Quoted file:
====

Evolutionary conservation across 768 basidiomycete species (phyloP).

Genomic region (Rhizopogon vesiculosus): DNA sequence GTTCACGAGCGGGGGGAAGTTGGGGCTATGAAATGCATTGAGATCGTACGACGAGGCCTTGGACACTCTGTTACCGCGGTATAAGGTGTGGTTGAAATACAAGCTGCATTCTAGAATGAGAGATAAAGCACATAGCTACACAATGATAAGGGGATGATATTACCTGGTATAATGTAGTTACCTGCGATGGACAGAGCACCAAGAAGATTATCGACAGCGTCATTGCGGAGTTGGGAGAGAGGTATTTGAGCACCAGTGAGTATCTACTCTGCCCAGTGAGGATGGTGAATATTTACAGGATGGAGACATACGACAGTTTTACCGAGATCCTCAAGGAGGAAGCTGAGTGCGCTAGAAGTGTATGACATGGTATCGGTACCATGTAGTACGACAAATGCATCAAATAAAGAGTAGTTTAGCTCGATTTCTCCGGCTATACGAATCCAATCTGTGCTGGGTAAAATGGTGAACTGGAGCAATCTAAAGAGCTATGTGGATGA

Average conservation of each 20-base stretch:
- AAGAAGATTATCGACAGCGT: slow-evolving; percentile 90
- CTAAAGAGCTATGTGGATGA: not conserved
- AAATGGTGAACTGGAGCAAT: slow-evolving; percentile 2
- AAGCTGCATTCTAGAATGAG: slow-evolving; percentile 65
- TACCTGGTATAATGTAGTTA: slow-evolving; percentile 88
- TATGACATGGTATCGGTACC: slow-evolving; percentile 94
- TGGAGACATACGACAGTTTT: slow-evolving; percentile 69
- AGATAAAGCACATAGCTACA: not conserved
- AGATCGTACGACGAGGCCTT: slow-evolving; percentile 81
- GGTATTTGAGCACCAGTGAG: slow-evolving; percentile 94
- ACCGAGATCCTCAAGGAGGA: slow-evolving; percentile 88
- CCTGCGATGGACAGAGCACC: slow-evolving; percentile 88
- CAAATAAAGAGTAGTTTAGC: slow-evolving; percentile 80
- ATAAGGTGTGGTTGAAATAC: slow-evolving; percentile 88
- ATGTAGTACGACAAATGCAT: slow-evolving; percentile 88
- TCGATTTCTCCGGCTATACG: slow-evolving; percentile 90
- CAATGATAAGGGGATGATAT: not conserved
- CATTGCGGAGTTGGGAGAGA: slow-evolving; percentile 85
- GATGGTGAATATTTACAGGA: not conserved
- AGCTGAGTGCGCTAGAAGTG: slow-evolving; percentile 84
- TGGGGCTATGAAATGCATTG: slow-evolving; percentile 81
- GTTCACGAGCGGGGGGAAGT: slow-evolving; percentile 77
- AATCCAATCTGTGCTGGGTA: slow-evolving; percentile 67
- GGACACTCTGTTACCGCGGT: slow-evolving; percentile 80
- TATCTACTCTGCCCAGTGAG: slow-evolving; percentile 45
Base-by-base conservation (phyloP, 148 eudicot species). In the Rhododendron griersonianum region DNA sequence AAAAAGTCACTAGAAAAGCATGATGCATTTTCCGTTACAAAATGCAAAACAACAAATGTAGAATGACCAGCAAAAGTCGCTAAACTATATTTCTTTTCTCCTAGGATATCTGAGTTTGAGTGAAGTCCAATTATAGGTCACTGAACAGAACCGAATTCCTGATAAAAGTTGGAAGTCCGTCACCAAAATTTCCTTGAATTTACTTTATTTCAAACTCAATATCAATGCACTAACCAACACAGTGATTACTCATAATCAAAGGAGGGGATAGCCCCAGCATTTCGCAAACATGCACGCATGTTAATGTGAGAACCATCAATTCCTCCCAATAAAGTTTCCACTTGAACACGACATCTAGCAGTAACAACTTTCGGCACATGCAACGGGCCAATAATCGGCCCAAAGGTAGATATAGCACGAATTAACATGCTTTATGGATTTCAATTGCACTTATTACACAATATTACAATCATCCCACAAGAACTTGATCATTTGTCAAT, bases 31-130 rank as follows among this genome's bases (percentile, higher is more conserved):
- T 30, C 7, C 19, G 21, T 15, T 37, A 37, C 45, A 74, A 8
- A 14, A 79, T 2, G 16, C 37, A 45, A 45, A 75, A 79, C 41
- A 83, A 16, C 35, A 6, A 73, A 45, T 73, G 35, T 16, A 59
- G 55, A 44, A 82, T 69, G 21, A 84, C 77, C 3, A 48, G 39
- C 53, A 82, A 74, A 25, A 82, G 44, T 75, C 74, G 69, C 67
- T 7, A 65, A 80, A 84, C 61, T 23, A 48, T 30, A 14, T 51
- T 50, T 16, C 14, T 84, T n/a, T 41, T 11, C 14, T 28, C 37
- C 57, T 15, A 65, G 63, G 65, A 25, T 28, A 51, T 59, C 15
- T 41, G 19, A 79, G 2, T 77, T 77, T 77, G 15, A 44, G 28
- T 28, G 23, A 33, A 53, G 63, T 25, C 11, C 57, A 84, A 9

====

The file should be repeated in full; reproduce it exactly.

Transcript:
Evolutionary conservation across 768 basidiomycete species (phyloP).

Genomic region (Rhizopogon vesiculosus): DNA sequence GTTCACGAGCGGGGGGAAGTTGGGGCTATGAAATGCATTGAGATCGTACGACGAGGCCTTGGACACTCTGTTACCGCGGTATAAGGTGTGGTTGAAATACAAGCTGCATTCTAGAATGAGAGATAAAGCACATAGCTACACAATGATAAGGGGATGATATTACCTGGTATAATGTAGTTACCTGCGATGGACAGAGCACCAAGAAGATTATCGACAGCGTCATTGCGGAGTTGGGAGAGAGGTATTTGAGCACCAGTGAGTATCTACTCTGCCCAGTGAGGATGGTGAATATTTACAGGATGGAGACATACGACAGTTTTACCGAGATCCTCAAGGAGGAAGCTGAGTGCGCTAGAAGTGTATGACATGGTATCGGTACCATGTAGTACGACAAATGCATCAAATAAAGAGTAGTTTAGCTCGATTTCTCCGGCTATACGAATCCAATCTGTGCTGGGTAAAATGGTGAACTGGAGCAATCTAAAGAGCTATGTGGATGA

Average conservation of each 20-base stretch:
- AAGAAGATTATCGACAGCGT: slow-evolving; percentile 90
- CTAAAGAGCTATGTGGATGA: not conserved
- AAATGGTGAACTGGAGCAAT: slow-evolving; percentile 2
- AAGCTGCATTCTAGAATGAG: slow-evolving; percentile 65
- TACCTGGTATAATGTAGTTA: slow-evolving; percentile 88
- TATGACATGGTATCGGTACC: slow-evolving; percentile 94
- TGGAGACATACGACAGTTTT: slow-evolving; percentile 69
- AGATAAAGCACATAGCTACA: not conserved
- AGATCGTACGACGAGGCCTT: slow-evolving; percentile 81
- GGTATTTGAGCACCAGTGAG: slow-evolving; percentile 94
- ACCGAGATCCTCAAGGAGGA: slow-evolving; percentile 88
- CCTGCGATGGACAGAGCACC: slow-evolving; percentile 88
- CAAATAAAGAGTAGTTTAGC: slow-evolving; percentile 80
- ATAAGGTGTGGTTGAAATAC: slow-evolving; percentile 88
- ATGTAGTACGACAAATGCAT: slow-evolving; percentile 88
- TCGATTTCTCCGGCTATACG: slow-evolving; percentile 90
- CAATGATAAGGGGATGATAT: not conserved
- CATTGCGGAGTTGGGAGAGA: slow-evolving; percentile 85
- GATGGTGAATATTTACAGGA: not conserved
- AGCTGAGTGCGCTAGAAGTG: slow-evolving; percentile 84
- TGGGGCTATGAAATGCATTG: slow-evolving; percentile 81
- GTTCACGAGCGGGGGGAAGT: slow-evolving; percentile 77
- AATCCAATCTGTGCTGGGTA: slow-evolving; percentile 67
- GGACACTCTGTTACCGCGGT: slow-evolving; percentile 80
- TATCTACTCTGCCCAGTGAG: slow-evolving; percentile 45
Base-by-base conservation (phyloP, 148 eudicot species). In the Rhododendron griersonianum region DNA sequence AAAAAGTCACTAGAAAAGCATGATGCATTTTCCGTTACAAAATGCAAAACAACAAATGTAGAATGACCAGCAAAAGTCGCTAAACTATATTTCTTTTCTCCTAGGATATCTGAGTTTGAGTGAAGTCCAATTATAGGTCACTGAACAGAACCGAATTCCTGATAAAAGTTGGAAGTCCGTCACCAAAATTTCCTTGAATTTACTTTATTTCAAACTCAATATCAATGCACTAACCAACACAGTGATTACTCATAATCAAAGGAGGGGATAGCCCCAGCATTTCGCAAACATGCACGCATGTTAATGTGAGAACCATCAATTCCTCCCAATAAAGTTTCCACTTGAACACGACATCTAGCAGTAACAACTTTCGGCACATGCAACGGGCCAATAATCGGCCCAAAGGTAGATATAGCACGAATTAACATGCTTTATGGATTTCAATTGCACTTATTACACAATATTACAATCATCCCACAAGAACTTGATCATTTGTCAAT, bases 31-130 rank as follows among this genome's bases (percentile, higher is more conserved):
- T 30, C 7, C 19, G 21, T 15, T 37, A 37, C 45, A 74, A 8
- A 14, A 79, T 2, G 16, C 37, A 45, A 45, A 75, A 79, C 41
- A 83, A 16, C 35, A 6, A 73, A 45, T 73, G 35, T 16, A 59
- G 55, A 44, A 82, T 69, G 21, A 84, C 77, C 3, A 48, G 39
- C 53, A 82, A 74, A 25, A 82, G 44, T 75, C 74, G 69, C 67
- T 7, A 65, A 80, A 84, C 61, T 23, A 48, T 30, A 14, T 51
- T 50, T 16, C 14, T 84, T n/a, T 41, T 11, C 14, T 28, C 37
- C 57, T 15, A 65, G 63, G 65, A 25, T 28, A 51, T 59, C 15
- T 41, G 19, A 79, G 2, T 77, T 77, T 77, G 15, A 44, G 28
- T 28, G 23, A 33, A 53, G 63, T 25, C 11, C 57, A 84, A 9